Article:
Four years ago, state lawmakers passed a sweeping measure aimed at creating more equity in the courts and prisons. The Criminal Justice Reform Act included new protections for prison inmates held in long term solitary confinement. But now a new lawsuit alleges that the Department of Corrections has failed to abide by many of those reforms. GBH News legal analyst and Northeastern University law professor Daniel Medwed joined Morning Edition host Jeremy Siegel to discuss the case. This transcript has been lightly edited.
Jeremy Siegel: Let's go back in time to start, because I think for a lot of people, hearing about solitary confinement, it sounds like something from far back in time. It sounds like something that's barbaric. What is the history of solitary confinement in the country?
Daniel Medwed: It is barbaric, I think, and it does sound medieval. Solitary confinement emerged in the U.S. in the 18th century based on religious beliefs that held that social isolation, often accompanied with a Bible, could lead you on the path to redemption and repentance. This was a time when the term penitentiary was emerging as a synonym for prison or jail. By the late 19th century, however, it had fallen out of favor, in part because of growing concerns about the emotional, physical and mental toll caused by this form of punishment. That was short-lived because by the 1980s it was back, and it was back with a vengeance. This was due to the war on drugs; the tough-on-crime movement; and a high-profile prison riot in 1983 in Illinois, in which two prison guards were killed and the institution responded by putting all of the inmates on lockdown, alone in their cells, for 23 hours a day. So by 2017, estimates suggested that about 61,000 prisoners a day on average were in solitary confinement. And not just for safety reasons, that they posed a threat to other inmates or to guards, or that they were vulnerable people themselves; many of them were there for disciplinary infractions, for failing to follow prison rules.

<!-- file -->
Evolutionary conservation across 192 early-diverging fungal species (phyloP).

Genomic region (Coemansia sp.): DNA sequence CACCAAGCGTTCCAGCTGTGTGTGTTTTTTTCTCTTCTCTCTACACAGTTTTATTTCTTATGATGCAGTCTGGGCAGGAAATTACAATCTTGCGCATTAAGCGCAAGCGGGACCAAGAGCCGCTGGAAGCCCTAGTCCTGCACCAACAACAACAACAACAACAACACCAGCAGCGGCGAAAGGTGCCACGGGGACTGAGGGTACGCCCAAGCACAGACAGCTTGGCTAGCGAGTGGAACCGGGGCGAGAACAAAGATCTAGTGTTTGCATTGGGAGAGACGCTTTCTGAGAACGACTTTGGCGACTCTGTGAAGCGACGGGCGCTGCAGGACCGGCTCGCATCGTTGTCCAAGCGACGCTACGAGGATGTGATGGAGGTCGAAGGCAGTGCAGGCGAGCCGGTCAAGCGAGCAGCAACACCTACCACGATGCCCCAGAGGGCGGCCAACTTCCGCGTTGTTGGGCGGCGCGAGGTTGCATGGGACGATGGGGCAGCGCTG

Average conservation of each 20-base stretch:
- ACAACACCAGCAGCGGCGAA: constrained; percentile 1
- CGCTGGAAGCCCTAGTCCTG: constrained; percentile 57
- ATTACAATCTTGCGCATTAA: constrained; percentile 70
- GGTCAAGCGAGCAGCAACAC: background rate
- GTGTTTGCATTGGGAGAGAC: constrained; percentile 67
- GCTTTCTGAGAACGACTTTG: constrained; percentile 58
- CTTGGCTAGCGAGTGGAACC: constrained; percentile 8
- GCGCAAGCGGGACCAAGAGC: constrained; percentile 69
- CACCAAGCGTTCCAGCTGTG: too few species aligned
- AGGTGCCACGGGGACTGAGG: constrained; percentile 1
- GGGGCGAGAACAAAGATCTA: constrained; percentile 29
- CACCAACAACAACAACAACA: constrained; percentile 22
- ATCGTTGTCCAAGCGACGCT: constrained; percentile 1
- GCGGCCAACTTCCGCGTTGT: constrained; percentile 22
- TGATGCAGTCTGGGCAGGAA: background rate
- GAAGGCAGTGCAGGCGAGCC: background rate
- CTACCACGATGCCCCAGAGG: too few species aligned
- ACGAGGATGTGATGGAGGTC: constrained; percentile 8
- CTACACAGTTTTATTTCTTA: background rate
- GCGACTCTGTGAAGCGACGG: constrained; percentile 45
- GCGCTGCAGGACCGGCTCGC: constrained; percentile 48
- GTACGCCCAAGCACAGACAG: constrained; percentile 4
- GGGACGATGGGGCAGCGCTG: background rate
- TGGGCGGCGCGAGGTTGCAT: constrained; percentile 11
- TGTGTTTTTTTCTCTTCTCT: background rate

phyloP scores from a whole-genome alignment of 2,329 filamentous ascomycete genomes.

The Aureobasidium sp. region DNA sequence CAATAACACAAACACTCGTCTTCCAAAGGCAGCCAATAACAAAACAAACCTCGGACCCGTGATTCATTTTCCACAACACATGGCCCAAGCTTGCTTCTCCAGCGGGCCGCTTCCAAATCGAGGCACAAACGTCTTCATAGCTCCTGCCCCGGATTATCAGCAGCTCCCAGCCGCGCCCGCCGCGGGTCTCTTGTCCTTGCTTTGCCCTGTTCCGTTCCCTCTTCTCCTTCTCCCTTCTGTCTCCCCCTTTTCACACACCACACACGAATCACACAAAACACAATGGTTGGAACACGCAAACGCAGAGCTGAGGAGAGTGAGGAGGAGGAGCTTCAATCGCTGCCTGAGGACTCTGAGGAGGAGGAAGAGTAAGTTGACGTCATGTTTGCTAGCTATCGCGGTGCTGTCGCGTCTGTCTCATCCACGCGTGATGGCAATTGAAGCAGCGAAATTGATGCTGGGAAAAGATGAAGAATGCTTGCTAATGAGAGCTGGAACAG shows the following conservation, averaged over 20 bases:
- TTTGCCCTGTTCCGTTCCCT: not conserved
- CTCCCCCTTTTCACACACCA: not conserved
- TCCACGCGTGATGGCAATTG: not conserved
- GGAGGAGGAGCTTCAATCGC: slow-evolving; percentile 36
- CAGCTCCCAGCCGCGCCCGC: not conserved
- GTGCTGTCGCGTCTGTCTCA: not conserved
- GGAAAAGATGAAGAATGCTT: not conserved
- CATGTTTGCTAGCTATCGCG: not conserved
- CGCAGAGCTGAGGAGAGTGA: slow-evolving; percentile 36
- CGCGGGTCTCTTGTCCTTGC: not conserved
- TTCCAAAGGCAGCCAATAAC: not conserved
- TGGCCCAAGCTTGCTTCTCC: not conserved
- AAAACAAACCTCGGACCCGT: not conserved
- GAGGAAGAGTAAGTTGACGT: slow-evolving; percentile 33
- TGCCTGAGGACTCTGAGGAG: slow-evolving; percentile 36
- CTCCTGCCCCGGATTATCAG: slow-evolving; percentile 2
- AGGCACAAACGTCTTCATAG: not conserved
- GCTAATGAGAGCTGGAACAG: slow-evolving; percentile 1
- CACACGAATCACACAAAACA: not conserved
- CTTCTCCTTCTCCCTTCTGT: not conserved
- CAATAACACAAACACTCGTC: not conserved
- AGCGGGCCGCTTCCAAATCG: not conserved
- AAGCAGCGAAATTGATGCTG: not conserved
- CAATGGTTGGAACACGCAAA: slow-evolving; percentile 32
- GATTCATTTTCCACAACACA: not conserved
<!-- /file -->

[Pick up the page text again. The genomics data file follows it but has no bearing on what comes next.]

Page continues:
Siegel: What about here in Massachusetts? I mentioned the reforms that we passed, which we'll get into in a bit. But how has solitary confinement worked in the past here?
Medwed: In Massachusetts, like in many states, solitary confinement — which I should note, is euphemistically called restrictive housing in our state — would include people who had committed disciplinary infractions. You could get a disciplinary ticket and sent to the DDU, the Department Disciplinary Unit, for isolation based on any number of ticky tack offenses, for instance, "interfering with the orderly running of the institution." So you could imagine somebody talking back to a corrections officer or failing to line up properly for the daily count. That could, in theory, lead to solitary confinement.
The space in which they would live, a single cell about the size of a parking space, they would stay there for 22 to 23 hours a day, often for lengthy or indefinite periods of time, without a robust review process to determine whether they could go back to general population. So by the mid 2010s, there was a movement afoot nationally and locally to modify solitary confinement, to make it more humane. Some reforms were embedded in the 2018 Criminal Justice Reform Act to make solitary confinement purportedly more tolerable. That act passed unanimously in the state Senate. And if I recall, almost unanimously in the House, I think there were about five dissenting voices.